Transport documents not only facilitate the movement of goods but are also, in certain cases, “documents of title”, i.e. whoever holds the document is entitled to possession of the goods. They are also usually stipulated in Documentary Letters of Credit. This means that the documents are important for not only transportation but also provide for the ability to control the goods after despatch and control over payment timelines.
Bills of Lading
In virtually all circumstances in which goods are carried by container or conventional ship, the carriers issue Bills of Lading. Bills of Lading act as receipts for goods, and are also evidence of the contract to carry the goods, detailing the terms and conditions under which it has been agreed to carry them. However, a Bill of Lading also acts as a document of title. This means that, in order to take possession of the goods, the consignee must have an original of the document. Bills of Lading therefore have an additional, quite different, function from other freight documents. It is thus essential to keep “original” Bills of Lading secure (there are usually two or more originals, plus non‑negotiable copies).
Exporters can provide instructions to a freight forwarder using an Export Cargo Shipment Instruction (ECSI), which contains full details of the exporter, the consignee, the goods and packaging, and the nature of the exporter’s requirements. The freight forwarder will then arrange transport, delivery and all other transport documents.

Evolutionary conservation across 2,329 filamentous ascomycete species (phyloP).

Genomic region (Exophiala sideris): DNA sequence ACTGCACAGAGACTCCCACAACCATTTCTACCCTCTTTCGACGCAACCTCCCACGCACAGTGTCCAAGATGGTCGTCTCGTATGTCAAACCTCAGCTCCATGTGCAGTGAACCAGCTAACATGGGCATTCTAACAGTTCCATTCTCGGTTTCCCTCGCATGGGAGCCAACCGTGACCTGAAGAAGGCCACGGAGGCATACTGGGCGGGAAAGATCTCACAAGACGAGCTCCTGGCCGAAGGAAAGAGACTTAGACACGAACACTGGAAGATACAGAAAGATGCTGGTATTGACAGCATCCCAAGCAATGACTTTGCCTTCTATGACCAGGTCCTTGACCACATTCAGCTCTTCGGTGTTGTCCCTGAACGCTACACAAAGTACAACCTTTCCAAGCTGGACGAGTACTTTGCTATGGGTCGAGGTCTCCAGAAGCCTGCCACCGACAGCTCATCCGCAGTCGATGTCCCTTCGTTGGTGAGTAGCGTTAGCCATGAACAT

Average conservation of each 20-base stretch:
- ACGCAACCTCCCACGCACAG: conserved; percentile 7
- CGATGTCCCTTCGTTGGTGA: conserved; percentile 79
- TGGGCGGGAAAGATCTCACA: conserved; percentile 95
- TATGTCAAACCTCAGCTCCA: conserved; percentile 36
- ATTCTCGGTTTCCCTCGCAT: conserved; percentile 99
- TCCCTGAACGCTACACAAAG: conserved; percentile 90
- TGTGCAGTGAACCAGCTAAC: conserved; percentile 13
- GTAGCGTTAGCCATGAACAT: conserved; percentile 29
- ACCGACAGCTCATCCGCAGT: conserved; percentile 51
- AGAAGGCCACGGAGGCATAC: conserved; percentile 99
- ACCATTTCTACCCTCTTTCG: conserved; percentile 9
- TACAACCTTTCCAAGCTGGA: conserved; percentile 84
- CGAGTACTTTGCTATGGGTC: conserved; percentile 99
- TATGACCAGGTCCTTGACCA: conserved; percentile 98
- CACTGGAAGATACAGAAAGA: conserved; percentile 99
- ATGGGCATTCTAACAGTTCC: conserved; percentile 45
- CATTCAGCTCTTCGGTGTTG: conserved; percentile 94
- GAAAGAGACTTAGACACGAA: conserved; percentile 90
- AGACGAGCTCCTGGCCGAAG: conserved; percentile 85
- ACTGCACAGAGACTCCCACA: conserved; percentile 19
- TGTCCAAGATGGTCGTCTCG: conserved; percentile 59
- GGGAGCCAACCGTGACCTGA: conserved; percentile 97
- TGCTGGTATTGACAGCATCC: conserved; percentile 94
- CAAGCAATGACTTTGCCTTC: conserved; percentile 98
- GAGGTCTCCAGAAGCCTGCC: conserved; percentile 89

The CMR form (Convention des Marchandises Routiers) is used for road freight between many European countries. It confirms receipt of the goods by the carrier, in good condition unless specified otherwise, and states conditions for the international carriage of goods by road. The carrier will normally complete it but the exporter is responsible for its accuracy. Although the CMR form does carry some insurance, this may not be sufficient and extra insurance may need to be arranged.
A CIM consignment note (Convention International des Marchandises par Chemin de Fer) which sets conditions for international transportation of goods by rail – can appear to look very complex. However, only the top half of the form is used for information about the goods and transportation: the bottom half is used during carriage as various railway companies enter charges and exchange rates. CIM conditions dictate that the carrier is responsible for loss and/or damage of the goods from the time he takes possession of them until they are delivered.
Air Waybills (AWBs) are consignment notes for air-freight. They act as a receipt for the goods “in apparent good order and condition” and are also evidence of a contract between the exporter and the carrier(s). The carrier completes the form. Unlike Bills of Lading, AWBs are not documents of title, so that the holder does not necessarily have ownership of the goods. The consignee can claim the goods on arrival merely by quoting the AWB number.
Sea Waybills are consignment notes for sea freight. They act as a receipt for the goods “in apparent good order and condition” and are also evidence of a contract between the exporter and the carrier(s). The carrier completes the form. Unlike Bills of Lading, Sea Waybills are not documents of title, so that the holder does not necessarily have ownership of the goods. They are increasingly used instead of Bills of Lading: they are simpler, which helps, e.g. when only short sea crossings are involved, or for regular shipments to established customers whose creditworthiness is not in doubt.
Courier Waybills are usually much shorter and simpler than Air or Sea Waybills. They do not conform to a particular standard and are issued by individual couriers to meet their own purposes.